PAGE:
BRUSSELS (AP) – European Union leaders will meet on Friday to take stock of their support for Ukraine after President Volodymyr Zelenskyy warned that Russia is trying to fuel an exodus of refugees through the energy infrastructure of its destroy war-ravaged country.
Nearly eight months after the war, Russia is increasingly targeting Ukraine’s power plants, waterworks and other key infrastructure with missiles and drone strikes. Meanwhile, the EU is grappling with the ramifications of an urgent need to get rid of Russian gas and oil as the war fuels price hikes and market nervousness.
Speaking via video link to European leaders in Brussels on Thursday, Zelenskyy said that “attacks by Russian cruise missiles and Iranian combat drones have destroyed more than a third of our energy infrastructure. Unfortunately, this means we can no longer export electricity to help you maintain stability.”
“Russia is also triggering a new wave of migration of Ukrainians to EU countries,” by attacking electricity and heating sources “so that as many Ukrainians as possible move to your countries.”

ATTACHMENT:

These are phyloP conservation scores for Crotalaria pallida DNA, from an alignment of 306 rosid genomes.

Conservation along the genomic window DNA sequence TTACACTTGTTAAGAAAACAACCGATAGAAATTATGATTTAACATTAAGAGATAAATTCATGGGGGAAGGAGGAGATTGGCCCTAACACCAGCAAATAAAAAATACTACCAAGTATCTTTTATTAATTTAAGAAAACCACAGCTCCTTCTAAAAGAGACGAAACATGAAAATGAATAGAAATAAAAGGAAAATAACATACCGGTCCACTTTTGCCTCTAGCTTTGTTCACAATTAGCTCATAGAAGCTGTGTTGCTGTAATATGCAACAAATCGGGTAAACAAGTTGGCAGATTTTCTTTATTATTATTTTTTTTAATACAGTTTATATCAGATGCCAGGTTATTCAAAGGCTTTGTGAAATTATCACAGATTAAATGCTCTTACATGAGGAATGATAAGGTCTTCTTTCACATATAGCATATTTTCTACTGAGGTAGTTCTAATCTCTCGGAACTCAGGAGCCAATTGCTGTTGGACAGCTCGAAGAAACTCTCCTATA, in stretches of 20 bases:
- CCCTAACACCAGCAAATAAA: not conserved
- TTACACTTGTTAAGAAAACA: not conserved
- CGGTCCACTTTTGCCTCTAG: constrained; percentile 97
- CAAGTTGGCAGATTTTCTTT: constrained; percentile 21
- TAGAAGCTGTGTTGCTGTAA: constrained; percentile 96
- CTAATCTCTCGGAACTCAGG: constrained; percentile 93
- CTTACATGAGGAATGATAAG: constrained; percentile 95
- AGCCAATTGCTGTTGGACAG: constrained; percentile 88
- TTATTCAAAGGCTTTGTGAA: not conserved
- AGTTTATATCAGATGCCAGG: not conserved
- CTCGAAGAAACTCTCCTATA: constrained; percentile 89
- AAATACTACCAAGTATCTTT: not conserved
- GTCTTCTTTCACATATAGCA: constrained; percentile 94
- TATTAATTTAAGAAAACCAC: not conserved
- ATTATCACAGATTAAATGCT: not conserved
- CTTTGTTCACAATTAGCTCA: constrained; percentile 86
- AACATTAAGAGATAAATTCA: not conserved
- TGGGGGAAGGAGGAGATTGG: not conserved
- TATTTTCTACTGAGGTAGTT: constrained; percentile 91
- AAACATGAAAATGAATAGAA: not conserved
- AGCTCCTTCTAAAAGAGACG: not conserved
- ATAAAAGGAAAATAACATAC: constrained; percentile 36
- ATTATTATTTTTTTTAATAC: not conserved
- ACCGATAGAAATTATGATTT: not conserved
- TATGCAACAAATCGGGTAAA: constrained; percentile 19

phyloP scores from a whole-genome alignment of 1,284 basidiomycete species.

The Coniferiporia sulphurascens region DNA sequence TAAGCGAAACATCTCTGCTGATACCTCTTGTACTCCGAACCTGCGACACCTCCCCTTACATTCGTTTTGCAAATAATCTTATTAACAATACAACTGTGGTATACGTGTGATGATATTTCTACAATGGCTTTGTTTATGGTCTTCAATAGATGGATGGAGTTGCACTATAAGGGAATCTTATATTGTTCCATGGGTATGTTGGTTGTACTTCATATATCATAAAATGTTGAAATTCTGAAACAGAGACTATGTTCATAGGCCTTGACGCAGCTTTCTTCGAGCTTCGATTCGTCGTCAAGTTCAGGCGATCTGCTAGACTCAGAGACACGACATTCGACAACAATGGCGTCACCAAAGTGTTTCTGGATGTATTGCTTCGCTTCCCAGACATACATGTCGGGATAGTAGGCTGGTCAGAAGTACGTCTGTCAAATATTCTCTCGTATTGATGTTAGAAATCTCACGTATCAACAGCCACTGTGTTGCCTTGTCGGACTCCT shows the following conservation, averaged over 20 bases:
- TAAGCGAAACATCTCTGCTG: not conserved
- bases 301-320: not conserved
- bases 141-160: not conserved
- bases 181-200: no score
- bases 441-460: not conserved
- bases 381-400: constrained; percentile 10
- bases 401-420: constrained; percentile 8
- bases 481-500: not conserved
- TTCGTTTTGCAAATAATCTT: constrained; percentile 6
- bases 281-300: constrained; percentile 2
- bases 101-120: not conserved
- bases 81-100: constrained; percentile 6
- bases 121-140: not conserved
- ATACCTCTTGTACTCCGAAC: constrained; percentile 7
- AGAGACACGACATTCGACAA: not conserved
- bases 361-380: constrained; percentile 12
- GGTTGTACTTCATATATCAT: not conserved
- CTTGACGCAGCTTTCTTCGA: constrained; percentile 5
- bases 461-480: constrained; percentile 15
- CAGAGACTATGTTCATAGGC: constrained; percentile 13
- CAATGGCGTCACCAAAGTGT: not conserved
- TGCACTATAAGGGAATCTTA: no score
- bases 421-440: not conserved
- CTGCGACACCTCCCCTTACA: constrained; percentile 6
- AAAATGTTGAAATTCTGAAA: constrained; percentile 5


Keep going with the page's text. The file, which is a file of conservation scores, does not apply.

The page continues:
European Commission President Ursula von der Leyen has labeled Russia’s attacks on civilian infrastructure as “war crimes” and “acts of pure terror”.
More than 4.3 million Ukrainian citizens have applied for temporary protection in the EU. Almost a third of them are hosted in Poland only.
In a draft EU summit statement, leaders affirm that they will “stand by Ukraine as long as necessary” with continued political, military and economic support.
They also say the bloc of 27 countries will “step up its humanitarian response, especially to prepare for the winter”. The draft text, as seen by the Associated Press, is expected to be adopted later Friday, but the precise wording is subject to change.
The EU is deeply divided over how to deal with the unauthorized arrival of migrants – the issue is at the heart of one of the bloc’s biggest political crises ever – but many countries, particularly in Central and Eastern Europe, have their objections to massive welcome in war refugees from Ukraine.
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